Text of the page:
tragic suggestion. And the tenderness for his child which so suddenly and strangely intrudes upon the fiendish malignity of Aaron, is a trait which might well escape from the pen of the future delineator of Shylock and his daughter. Most critics have recognised Shakespearean touches in the style. Certainly, the bookish allusions which are so abundantly woven into its texture are tempered with many touches caught from the open-air life of nature such as nowhere fail in the young Shakespeare. A woodland brake-a 'pleasant chase '-is the scene of the most tragic deed in the whole play, and we are not allowed to forget over the sufferings of Lavinia the morning dew upon the leaves or their chequered shadow upon the ground as they quiver in the breeze.

The data for a conclusive case on the authorship of Titus Andronicus are wholly wanting. English criticism has too peremptorily decided against Shakespeare's claim on the ground of the palpable defects of the plot, and the difficulty of bringing this grim tragedy into relation with the bright and joyous comedy which apparently occupied Shakespeare's early manhood. But we know far too little of that early manhood to be entitled to exclude from it whatever will not fall in with a particular scheme of development; and, in view of the strong external evidence, the more critical course appears to be a qualified acceptance.

1 It has been pointed out by Dr. Cunliffe in his valuable study of the Influence of Seneca on Elizabethan Tragedy, that some of the most striking of the Senecan parallels with which this play abounds occur in the more



SCENE I. Rome. Before the Capitol.

The Tomb of the ANDRONICI appearing; the Tribunes and Senators aloft.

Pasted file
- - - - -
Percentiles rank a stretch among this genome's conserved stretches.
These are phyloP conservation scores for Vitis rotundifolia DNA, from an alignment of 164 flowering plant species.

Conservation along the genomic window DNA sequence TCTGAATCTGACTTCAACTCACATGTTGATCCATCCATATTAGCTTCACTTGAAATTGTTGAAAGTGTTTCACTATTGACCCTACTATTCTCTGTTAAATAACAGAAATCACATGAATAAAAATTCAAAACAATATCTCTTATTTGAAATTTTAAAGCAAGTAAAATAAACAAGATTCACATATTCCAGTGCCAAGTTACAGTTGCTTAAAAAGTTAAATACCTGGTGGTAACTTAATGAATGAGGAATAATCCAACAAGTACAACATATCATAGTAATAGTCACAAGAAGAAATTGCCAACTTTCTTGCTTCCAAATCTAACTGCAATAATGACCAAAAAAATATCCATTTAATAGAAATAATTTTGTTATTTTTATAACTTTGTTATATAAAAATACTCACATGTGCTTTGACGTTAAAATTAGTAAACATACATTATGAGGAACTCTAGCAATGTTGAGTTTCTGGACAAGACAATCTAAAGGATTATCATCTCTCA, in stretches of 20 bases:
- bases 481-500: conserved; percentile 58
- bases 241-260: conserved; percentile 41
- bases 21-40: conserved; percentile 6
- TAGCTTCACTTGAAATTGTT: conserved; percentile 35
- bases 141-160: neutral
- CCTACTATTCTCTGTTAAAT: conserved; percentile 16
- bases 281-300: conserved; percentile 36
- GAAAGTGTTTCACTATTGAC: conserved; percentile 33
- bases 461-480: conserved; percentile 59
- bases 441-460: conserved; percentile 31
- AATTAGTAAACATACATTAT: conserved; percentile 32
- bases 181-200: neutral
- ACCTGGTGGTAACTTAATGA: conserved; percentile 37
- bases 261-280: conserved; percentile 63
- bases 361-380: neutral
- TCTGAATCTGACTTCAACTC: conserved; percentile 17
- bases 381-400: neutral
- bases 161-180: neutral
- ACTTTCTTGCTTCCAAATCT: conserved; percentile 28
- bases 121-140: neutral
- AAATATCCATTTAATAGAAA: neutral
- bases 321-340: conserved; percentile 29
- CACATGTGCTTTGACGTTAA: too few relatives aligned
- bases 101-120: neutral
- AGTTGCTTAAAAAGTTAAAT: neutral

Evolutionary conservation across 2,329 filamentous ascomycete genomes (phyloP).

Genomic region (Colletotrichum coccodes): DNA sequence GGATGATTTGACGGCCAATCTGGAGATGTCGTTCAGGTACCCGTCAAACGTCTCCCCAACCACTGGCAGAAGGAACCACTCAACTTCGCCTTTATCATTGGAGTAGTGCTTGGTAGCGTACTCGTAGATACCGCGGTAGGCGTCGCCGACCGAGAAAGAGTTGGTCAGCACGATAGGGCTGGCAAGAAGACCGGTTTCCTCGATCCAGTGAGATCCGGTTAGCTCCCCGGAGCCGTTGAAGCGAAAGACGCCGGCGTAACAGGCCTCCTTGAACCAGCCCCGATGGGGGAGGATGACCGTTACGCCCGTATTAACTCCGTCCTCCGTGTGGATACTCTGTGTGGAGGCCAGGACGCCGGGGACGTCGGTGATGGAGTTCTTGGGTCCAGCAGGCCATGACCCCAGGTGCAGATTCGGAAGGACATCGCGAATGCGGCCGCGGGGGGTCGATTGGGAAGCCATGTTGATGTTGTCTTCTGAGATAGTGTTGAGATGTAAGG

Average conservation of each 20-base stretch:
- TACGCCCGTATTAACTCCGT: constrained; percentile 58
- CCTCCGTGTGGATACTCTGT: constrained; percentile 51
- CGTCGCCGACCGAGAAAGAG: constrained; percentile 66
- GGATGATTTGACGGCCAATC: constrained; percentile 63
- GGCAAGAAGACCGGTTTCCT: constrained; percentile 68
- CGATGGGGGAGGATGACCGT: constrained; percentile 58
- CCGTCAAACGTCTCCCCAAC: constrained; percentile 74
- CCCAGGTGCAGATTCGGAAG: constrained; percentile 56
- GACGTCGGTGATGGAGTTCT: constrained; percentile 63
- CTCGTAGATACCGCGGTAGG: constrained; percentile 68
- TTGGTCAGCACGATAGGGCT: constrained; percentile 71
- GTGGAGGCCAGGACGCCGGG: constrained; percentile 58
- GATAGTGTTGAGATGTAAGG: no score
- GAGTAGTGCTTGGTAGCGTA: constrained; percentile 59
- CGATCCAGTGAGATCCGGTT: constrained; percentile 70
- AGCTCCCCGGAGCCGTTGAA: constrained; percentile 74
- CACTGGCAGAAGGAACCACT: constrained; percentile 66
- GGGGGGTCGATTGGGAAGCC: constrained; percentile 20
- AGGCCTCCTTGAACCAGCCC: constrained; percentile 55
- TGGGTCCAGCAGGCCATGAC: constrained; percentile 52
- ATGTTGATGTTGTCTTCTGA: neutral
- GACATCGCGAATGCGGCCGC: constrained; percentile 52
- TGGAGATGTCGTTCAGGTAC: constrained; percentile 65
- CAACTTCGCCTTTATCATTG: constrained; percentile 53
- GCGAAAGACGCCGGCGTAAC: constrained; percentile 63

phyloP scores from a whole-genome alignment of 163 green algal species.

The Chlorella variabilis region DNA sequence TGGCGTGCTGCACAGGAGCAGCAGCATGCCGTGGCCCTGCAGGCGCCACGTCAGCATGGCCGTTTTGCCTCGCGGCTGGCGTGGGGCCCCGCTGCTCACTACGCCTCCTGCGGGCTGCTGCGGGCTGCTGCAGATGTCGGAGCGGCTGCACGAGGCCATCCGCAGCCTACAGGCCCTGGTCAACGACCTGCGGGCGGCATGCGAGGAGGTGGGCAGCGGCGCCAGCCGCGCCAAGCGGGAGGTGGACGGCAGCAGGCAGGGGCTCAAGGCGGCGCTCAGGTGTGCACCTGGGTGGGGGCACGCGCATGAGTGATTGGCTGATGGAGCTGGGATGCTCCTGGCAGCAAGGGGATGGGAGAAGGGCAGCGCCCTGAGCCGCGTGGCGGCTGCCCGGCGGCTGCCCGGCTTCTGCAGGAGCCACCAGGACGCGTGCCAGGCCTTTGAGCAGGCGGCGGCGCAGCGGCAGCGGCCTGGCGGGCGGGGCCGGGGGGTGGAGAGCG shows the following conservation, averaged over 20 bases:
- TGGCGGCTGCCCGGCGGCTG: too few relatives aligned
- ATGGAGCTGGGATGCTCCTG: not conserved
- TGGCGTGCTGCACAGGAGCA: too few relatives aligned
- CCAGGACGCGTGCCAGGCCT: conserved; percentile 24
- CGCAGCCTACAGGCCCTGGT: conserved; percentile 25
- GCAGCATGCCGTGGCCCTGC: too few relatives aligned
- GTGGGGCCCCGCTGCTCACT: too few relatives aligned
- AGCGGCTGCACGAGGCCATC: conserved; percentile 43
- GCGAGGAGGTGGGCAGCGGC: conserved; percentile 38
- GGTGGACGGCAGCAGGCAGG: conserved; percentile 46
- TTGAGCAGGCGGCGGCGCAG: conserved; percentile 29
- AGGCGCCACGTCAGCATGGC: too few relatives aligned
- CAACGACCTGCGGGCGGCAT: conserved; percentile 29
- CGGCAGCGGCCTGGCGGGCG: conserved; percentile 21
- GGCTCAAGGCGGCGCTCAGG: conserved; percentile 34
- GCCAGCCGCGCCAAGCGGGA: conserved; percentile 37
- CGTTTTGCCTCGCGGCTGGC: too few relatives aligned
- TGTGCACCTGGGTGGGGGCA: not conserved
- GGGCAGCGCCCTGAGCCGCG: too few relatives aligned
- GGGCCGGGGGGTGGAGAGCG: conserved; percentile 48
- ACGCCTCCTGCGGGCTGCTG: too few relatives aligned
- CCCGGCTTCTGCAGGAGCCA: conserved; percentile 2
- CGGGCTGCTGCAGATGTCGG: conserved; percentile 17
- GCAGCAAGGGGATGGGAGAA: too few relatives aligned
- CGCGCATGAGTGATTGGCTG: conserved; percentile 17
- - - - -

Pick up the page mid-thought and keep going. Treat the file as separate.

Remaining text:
Enter, below,

from one side, Saturninus and his Followers;
and, from the other side, BASSIANUS and his
Followers; with drum and colours.

Sat. Noble patricians, patrons of my right,
Defend the justice of my cause with arms,
And, countrymen, my loving followers,
Plead my successive title with your swords:
I am his first-born son, that was the last
That wore the imperial diadem of Rome;
Then let my father's honours live in me,

Nor wrong mine age with this indignity.

Bas. Romans, friends, followers, favourers of my right,

If ever Bassianus, Cæsar's son,

Were gracious in the eyes of royal Rome,

Keep then this passage to the Capitol

Sc. 1. aloft, i.e. in the capitol. 4. successive title, title to


8. age, seniority.



And suffer not dishonour to approach
The imperial seat, to virtue consecrate,
To justice, continence and nobility;
But let desert in pure election shine,

And, Romans, fight for freedom in your choice.

Enter MARCUS ANDRONICUS, aloft, with the


Marc. Princes, that strive by factions and by friends

Ambitiously for rule and empery,

Know that the people of Rome, for whom we stand 20
A special party, have, by common voice,
In election for the Roman empery,
Chosen Andronicus, surnamed Pius
For many good and great deserts to Rome:
A nobler man, a braver warrior,

Lives not this day within the city walls:
He by the senate is accited home

From weary wars against the barbarous Goths;
That, with his sons, a terror to our foes,
Hath yoked a nation strong, train'd up in arms.
Ten years are spent since first he undertook
This cause of Rome and chastised with arms
Our enemies' pride: five times he hath return'd
Bleeding to Rome, bearing his valiant sons
In coffins from the field;

And now at last, laden with honour's spoils,
Returns the good Andronicus to Rome,
Renowned Titus, flourishing in arms.
Let us entreat, by honour of his name,
Whom worthily you would have now succeed,
And in the Capitol and Senate's right,

Whom you pretend to honour and adore,
That you withdraw you

27. accited, summoned.

and abate